Read the full text transcript (PDF) and listen to the audio of the oral history with Roy Fuentes.
- Transcript and full audio. Audio may be accessed using the "Supporting Material" tab at the bottom left of the page. University of Cailfornia Escholarship Site.
- Transcript (44 pages) and Audio Clip: Growing For Driscoll Berries (9:08). UCSC Library Digital Collections.
As president of Fuentes Berry Farms, Rogelio (Roy) Fuentes is one of many independent growers producing organic berries for Driscoll’s—a company that was initiated more than a century ago by two strawberry farmers on California’s Central Coast, and has since evolved into an international concern devoted to research, breeding, production, sales and distribution of conventionally and organically farmed strawberries, raspberries, blackberries and blueberries. Driscoll’s CEO Miles Reiter and his brother Garland, CEO of Reiter Affiliated Companies, are the grandsons of Joseph “Ed” Reiter, who began growing strawberries in the Pajaro Valley with Dick Driscoll in 1904. The Reiters have a reputation for providing partnership opportunities for talented, hardworking, ambitious Mexican American farmers.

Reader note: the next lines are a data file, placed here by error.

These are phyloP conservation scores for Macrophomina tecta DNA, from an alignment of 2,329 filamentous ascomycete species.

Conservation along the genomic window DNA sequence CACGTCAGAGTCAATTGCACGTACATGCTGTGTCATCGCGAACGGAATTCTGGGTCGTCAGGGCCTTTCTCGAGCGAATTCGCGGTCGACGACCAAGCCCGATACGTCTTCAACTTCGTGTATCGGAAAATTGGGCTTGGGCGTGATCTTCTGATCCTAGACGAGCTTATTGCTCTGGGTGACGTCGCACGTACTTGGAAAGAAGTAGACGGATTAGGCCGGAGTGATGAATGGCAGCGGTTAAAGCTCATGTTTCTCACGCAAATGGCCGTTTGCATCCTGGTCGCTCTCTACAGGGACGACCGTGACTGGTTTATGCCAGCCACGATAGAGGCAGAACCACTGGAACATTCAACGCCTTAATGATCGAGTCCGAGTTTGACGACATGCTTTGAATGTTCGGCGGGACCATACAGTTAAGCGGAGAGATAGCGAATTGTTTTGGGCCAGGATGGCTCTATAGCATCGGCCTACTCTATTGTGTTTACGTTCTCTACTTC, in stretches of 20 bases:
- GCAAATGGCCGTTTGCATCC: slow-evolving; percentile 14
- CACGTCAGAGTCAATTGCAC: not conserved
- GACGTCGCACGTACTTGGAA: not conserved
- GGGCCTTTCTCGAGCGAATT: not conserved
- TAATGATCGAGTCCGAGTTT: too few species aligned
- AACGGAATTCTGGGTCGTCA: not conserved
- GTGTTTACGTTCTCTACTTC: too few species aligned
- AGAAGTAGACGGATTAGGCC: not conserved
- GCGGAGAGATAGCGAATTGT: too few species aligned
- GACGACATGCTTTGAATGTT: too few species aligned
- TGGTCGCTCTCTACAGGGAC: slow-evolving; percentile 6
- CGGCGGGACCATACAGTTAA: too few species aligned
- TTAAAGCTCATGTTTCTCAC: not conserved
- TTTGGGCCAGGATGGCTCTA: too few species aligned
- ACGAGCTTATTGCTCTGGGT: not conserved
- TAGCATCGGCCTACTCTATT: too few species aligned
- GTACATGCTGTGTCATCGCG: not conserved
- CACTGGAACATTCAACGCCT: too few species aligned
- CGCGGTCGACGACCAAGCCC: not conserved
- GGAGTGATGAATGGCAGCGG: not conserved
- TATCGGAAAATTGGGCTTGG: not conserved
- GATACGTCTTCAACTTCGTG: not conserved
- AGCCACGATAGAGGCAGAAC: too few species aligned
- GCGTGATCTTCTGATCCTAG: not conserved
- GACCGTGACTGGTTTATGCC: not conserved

Fuentes was born in San Pedro Tesistan, Jalisco, Mexico, and came to Watsonville, California, as a teenager. He spent summers harvesting the berry fields his father managed. After graduating from Watsonville High School in 1979, Fuentes worked in banking for a while, but five years later returned to the fields. He began harvesting strawberries and rapidly worked his way up to management positions. Gradually branching out into blackberries and raspberries, he also became interested, in 1994, in organic cultivation. Since 2003 he has been producing organic berries exclusively. His growing company employs some 100 workers, providing health insurance and a small number of paid holidays.
Sarah Rabkin interviewed Roy Fuentes on June 16, 2009, at the Reiter Affiliated Companies offices in Salinas, California. That morning, the San Jose Mercury News had reported that an organic blackberry grower near Watsonville had lost twenty percent or more of his crop to a recent invader from Australia, the light brown apple moth—sending “a shudder” through the agricultural community. Local organic berry growers were engaging in concerted deliberations about how best to respond.
- Driscoll’s Berries Website (feature on Roy Fuentes) http://www.driscolls.com/about/art-of-growing/our-farmers